• ACRI

Stop Police Use of Chokeholds During Arrests


sign says "I can't breathe"
Demonstration in protest of the death of George Floyd by US police. © John Gomez | Dreamstime.com

A chokehold is a method used to restrain and gain control of suspects and detainees, through which pressure is placed on a person's neck in various means. In recent years, many countries around the world have changed legislation, protocols, and guidelines, such that the possibility for police officers to use chokeholds has been banned or severely restricted, recognizing that various chokehold grips are equivalent to lethal force. In Israel, on the other hand, police officers continue to use this measure when conducting routine arrests. Chokeholds cause difficulty in breathing and are even liable to cause loss of consciousness. In many cases, the chokehold actually generates reactionary panic and resistance in the detainee, in an attempt to stop the sense of suffocation, such that its use produces the opposite result. Beyond the physical risk inherent in using this method, it is also severely degrading, violates human dignity, and has lasting psychological consequences.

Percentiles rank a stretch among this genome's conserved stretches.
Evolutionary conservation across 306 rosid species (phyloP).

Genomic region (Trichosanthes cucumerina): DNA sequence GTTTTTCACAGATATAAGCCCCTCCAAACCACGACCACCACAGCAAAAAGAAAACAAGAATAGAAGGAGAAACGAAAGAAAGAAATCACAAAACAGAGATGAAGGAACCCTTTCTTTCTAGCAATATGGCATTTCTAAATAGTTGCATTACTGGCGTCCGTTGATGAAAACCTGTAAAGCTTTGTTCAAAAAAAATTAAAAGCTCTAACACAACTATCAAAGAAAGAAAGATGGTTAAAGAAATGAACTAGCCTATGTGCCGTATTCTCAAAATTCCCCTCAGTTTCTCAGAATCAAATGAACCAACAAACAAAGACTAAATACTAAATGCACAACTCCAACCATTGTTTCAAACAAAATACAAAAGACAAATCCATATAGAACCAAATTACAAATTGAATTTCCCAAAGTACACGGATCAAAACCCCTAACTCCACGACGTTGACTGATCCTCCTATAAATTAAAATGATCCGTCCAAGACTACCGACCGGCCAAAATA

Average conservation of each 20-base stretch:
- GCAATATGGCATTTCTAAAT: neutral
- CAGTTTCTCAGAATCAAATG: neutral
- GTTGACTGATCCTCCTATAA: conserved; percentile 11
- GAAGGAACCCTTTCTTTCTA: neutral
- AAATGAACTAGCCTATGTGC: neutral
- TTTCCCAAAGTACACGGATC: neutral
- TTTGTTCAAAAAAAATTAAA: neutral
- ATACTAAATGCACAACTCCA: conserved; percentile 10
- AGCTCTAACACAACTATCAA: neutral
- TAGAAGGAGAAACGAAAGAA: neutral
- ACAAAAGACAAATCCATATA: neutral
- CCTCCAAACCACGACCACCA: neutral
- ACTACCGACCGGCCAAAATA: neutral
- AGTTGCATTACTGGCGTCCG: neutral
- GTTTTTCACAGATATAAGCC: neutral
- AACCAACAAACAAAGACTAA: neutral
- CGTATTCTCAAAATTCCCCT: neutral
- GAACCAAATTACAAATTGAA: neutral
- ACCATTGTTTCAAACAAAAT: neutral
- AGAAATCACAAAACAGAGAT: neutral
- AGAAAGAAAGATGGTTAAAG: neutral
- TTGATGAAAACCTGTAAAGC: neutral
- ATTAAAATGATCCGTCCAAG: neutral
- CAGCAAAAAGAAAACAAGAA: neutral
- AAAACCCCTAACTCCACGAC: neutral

On November 4, 2021, we appealed to the Minister of Public Security and the Commissioner of the Israel Police, along with fellow organizations, to stop police use of chokeholds as a means of conducting arrests, gaining control, or restraining. In the appeal, ACRI Attorney Anne Suciu provided documentation of 17 cases in which this measure was used over the past two years. The documentation indicates that use of chokeholds is not solely reserved for extreme cases in which it’s necessary to gain control over a suspect who has committed a grave offense that endangers their environment or the police, but rather as a routine means of restricting the movement of detainees for minor offenses, dispersing protesters, or transporting a suspect to a police car.


Physicians for Human Rights Israel, the Public Committee Against Torture in Israel, the Association of Ethiopian Jews, and the Hebrew University of Jerusalem’s Clinical Legal Education Center, signed onto the appeal.